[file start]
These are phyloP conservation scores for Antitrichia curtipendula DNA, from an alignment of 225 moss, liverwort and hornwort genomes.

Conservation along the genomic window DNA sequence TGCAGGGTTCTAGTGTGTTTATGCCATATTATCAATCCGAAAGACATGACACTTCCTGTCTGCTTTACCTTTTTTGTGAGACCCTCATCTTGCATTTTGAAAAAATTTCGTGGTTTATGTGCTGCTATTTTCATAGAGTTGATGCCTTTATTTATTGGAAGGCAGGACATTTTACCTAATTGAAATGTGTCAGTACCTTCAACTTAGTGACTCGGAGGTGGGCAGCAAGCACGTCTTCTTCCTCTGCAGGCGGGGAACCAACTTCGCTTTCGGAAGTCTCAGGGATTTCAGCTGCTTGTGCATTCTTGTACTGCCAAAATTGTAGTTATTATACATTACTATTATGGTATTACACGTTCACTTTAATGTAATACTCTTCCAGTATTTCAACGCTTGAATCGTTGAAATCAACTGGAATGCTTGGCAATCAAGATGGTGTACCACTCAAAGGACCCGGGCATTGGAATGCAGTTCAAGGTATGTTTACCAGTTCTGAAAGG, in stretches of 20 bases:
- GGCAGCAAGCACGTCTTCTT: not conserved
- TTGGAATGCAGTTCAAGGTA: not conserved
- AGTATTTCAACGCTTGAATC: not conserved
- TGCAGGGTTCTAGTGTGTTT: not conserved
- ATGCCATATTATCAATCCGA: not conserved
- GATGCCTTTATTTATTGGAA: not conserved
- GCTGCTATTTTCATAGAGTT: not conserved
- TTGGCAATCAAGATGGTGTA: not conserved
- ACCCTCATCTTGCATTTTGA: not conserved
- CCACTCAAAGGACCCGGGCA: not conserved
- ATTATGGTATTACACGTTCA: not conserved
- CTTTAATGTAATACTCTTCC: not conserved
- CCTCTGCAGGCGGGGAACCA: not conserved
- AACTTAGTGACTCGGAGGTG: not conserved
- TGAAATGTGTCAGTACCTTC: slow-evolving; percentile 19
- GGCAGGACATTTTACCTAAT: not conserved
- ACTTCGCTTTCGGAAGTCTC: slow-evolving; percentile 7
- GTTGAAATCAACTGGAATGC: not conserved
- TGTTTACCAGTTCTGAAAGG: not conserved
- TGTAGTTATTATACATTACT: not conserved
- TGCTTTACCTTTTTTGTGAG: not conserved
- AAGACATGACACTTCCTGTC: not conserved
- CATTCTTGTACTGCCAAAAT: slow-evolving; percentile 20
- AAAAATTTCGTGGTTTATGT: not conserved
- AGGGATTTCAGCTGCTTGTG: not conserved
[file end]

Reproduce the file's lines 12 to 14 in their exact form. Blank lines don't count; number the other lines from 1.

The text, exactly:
- CCACTCAAAGGACCCGGGCA: not conserved
- ATTATGGTATTACACGTTCA: not conserved
- CTTTAATGTAATACTCTTCC: not conserved